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Urban planner Lena Knappers (2019 cohort) studied the spatial living conditions of asylum seekers, labour migrants and international students. As part of her research at TU Delft, Rethinking the Absorption Capacity of Urban Space, she developed strategies to integrate migrants into the host society sustainably. Too often, housing is temporary and informal, such as ad hoc container housing in the suburbs or vacant army barracks. Knappers researched alternative and more inclusive forms of reception, focusing on the interpretation of public space. Ultimately, she has an even greater goal: an inclusive city in which all forms of inequality in public space are investigated and remedied.

The extent to which immigration has become part of the creative disciplines' everyday reality is evident in the practice of Andrius Arutiunian (2021 cohort). After completing a master's in Composition at the Royal Conservatory in The Hague, he focused on the tension between migration and new technologies. In his development year, he studied the impact of displacement and dissent on society and how this impact can manifest itself in soundscapes. What does the integration of newcomers to the Netherlands sound like? A common factor is the concept of 'gharib', which means 'strange' or 'mysterious' in Arabic, Persian and Armenian. Arutiunian does not want to create specific encounters between people or pursue new forms of living. The cultural influence of migration only serves to enrich his professional practice.

single fathers
Inclusivity and cultural diversity are now dominant societal issues. For example, the Black Lives Matter movement in the United States has fuelled intense debate about institutional racism. The other is no longer a stranger to our borders and is our neighbour or colleague. Despite this, society threatens to become polarised, marginalising demographic groups as a result. Designers actively engage in this discourse and apply design as an emancipating force for an all-inclusive society, open and accessible to everyone, regardless of background.

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The emancipation of disadvantaged groups starts with exploring and understanding a shared identity. Only by understanding one's origins, culture and traditions can one finally obtain a fully-fledged place in society. Giorgio Toppin (2020 cohort) is a proud Bijlmer-Amsterdammer and a Black man with a Surinamese background. His Xhosa fashion label mixes these worlds into new stories, translating them into men's clothing that fits within the contemporary Western context. For the Surinamese diaspora narratives that inform his collections, he travelled to his native country to research and document local craftsmanship and traditional production techniques. He then manufactured sweaters using indigenous knotting techniques and interpreted a winter coat using hand-embroidered traditional prints from the Saramacca district. Conversely, he reimagined the Creole 'kotomisi', which is difficult to wear, with a comfortable and contemporary cut. Toppin's bicultural fashion strengthened the cultural identity of Surinamese people and thereby increased the understanding and appreciation for their origin among other population groups. After all, Toppin insists his clothes must first and foremost be 'cool to wear'.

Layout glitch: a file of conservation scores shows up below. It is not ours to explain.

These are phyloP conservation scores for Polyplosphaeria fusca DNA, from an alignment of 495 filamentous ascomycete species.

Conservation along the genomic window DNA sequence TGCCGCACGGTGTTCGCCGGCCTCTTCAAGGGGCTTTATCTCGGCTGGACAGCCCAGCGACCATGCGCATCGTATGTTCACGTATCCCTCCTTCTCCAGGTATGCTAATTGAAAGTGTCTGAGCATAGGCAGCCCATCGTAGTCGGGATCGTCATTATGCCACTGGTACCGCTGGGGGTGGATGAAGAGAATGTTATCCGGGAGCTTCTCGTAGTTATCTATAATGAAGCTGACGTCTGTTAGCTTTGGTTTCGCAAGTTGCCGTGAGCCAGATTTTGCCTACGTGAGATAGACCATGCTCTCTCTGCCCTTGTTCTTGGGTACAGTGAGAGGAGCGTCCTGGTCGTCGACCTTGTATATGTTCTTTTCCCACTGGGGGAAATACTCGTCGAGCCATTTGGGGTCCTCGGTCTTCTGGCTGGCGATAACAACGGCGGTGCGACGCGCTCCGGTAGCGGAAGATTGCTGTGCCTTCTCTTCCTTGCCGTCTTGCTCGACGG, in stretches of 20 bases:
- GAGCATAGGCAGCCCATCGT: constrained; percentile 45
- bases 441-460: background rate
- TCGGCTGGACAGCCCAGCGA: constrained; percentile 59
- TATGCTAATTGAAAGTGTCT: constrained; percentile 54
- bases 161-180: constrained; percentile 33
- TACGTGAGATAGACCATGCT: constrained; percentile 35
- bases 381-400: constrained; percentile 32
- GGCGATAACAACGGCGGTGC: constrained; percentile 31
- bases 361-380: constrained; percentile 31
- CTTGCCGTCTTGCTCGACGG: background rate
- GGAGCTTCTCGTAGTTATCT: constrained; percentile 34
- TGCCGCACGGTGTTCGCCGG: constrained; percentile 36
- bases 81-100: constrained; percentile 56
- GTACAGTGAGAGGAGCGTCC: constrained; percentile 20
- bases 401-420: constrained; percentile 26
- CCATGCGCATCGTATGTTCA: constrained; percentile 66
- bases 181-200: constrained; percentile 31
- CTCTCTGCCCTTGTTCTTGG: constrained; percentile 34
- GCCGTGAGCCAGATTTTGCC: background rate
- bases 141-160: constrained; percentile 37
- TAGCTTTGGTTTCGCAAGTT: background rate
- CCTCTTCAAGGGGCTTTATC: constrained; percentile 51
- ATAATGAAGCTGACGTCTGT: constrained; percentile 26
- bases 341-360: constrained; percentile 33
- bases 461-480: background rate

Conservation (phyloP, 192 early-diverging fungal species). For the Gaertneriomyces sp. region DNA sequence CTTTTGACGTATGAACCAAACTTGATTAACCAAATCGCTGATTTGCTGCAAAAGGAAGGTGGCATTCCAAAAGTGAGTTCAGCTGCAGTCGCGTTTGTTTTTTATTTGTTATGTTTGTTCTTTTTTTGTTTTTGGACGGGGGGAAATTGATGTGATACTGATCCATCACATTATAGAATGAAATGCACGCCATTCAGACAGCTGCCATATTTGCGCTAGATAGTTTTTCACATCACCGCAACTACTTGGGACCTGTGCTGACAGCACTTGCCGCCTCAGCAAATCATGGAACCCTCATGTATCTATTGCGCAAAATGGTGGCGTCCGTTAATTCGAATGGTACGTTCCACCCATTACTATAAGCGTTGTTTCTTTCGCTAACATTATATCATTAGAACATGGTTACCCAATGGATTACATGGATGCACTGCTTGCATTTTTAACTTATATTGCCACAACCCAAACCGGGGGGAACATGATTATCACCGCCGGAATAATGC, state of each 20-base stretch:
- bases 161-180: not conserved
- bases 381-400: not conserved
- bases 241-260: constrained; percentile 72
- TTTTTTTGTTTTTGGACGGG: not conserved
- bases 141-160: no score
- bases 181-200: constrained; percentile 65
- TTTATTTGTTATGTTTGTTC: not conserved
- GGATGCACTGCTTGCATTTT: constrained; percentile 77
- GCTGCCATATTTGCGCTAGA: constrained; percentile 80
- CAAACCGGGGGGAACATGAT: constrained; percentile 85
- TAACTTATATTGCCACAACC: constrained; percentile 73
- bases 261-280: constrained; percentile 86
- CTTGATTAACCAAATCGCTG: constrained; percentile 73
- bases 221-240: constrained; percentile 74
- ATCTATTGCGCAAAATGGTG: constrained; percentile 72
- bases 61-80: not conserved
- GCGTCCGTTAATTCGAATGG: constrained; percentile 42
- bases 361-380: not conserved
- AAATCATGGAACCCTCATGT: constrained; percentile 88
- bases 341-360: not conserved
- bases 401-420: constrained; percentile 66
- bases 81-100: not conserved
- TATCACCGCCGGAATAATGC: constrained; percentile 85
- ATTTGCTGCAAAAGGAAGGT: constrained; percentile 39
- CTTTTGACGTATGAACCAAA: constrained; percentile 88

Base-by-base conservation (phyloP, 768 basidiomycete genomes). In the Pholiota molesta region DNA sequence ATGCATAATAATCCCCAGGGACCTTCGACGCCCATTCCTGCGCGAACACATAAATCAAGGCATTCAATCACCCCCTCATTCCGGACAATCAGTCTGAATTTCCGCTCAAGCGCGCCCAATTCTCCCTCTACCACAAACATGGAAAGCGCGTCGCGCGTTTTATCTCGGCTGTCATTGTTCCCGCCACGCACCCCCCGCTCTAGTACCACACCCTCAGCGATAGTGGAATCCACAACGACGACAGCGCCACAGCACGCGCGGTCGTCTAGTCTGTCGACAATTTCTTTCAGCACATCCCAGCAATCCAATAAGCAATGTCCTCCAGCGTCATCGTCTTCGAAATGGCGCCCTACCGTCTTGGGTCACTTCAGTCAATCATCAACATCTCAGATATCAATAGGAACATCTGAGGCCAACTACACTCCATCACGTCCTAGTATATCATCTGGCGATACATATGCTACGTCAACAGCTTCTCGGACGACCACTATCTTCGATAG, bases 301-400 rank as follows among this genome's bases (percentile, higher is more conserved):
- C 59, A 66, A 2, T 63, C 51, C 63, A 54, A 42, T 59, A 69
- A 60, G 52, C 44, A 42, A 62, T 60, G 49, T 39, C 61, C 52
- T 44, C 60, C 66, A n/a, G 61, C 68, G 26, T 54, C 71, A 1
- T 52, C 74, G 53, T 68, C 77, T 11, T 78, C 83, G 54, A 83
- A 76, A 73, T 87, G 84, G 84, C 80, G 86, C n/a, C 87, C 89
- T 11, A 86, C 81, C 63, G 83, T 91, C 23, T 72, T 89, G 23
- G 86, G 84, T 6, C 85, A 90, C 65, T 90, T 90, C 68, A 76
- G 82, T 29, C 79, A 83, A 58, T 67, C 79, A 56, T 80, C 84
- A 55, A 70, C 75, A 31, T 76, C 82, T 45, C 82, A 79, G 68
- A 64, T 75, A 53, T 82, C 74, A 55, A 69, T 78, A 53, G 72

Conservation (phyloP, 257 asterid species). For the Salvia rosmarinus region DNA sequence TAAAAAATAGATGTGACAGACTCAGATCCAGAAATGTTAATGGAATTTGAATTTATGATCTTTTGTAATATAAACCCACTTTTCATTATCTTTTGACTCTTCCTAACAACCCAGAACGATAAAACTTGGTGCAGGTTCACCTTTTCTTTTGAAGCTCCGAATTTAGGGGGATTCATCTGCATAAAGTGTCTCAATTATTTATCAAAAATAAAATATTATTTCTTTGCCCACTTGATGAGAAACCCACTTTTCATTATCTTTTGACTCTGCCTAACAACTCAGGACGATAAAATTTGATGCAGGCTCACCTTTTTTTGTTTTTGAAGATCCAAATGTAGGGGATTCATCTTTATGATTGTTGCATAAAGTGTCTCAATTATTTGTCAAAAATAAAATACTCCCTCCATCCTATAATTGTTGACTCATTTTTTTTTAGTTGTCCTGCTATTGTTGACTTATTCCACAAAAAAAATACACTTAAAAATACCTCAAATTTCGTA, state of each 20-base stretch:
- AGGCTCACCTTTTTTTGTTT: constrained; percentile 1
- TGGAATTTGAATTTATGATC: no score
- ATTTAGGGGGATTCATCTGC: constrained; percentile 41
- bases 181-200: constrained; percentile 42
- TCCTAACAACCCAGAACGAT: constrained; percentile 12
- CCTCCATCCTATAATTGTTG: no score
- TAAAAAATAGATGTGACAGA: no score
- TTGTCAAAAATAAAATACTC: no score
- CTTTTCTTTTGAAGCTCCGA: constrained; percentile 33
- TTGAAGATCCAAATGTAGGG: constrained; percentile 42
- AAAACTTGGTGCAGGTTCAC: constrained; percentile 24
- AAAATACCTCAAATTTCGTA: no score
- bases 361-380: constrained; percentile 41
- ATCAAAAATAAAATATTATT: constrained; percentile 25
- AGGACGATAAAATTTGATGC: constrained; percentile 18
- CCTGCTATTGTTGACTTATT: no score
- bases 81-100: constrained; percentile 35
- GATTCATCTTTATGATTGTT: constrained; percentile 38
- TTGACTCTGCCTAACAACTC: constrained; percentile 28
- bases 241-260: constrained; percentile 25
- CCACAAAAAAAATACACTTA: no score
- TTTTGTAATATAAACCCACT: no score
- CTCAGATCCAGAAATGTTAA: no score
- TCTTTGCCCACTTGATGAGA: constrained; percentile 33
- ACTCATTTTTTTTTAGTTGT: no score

Of course, creative disciplines have always been good at strengthening an identity. Fashion, functional objects, interiors and photographic images are simply excellent means for showing who you are and especially who you want to be. In recent years, however, identity no longer signifies a non-committal lifestyle but can also be a stigma that determines one's social position. Identity is not always a choice, yet it has considerable influence on daily life – something to which Surinamese, Turkish, Moroccan and Antillean Dutch people, up to the fourth generation, can testify. Any designer that examines fixed identities must be acutely aware of cultural and emotional sensitivities. The designer who simply explains what is right and wrong lags behind the inclusive facts.

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Consequently, designers increasingly work from a position of personal involvement or agency (ownership). Photographer and storyteller Marwan Magroun (2020 cohort) captured the world of single fathers with a migrant background in his documentary project 'The Life Of Fathers'. Magroun, who grew up without a father figure for most of his childhood, sought answers to and stories of an often unnoticed but deeply felt fatherhood. He wanted to dispel the notion that fathers from a migrant background are not involved in parenting. His photographic report and accompanying film (now broadcast on NPO3) has given a group of devoted but underestimated fathers a voice and a face.

queers and extended families
Diversity is embraced and propagated throughout society. Prevailing views on gender, sexuality and ethnicity are shifting. This also means plenty of playing and experimentation with identity and how it can be designed. As a result, designers are no longer a conduit for industry or government but adopt an activist stance. The guiding principle is social cohesion and no longer one's ego. Renee Mes (2021 cohort) wanted to dismantle the stereotyping of the LGBTQ+ community and thereby increase acceptance. She focused specifically on how extended families are shaped within the various queer communities. This self-selected family is often built as an alternative to the rejection or shame from the families in which queers were raised. But this new lifestyle struggles with legal, medical, educational and other institutional disadvantages. Mes's approach was that was make being seen the first step toward recognition.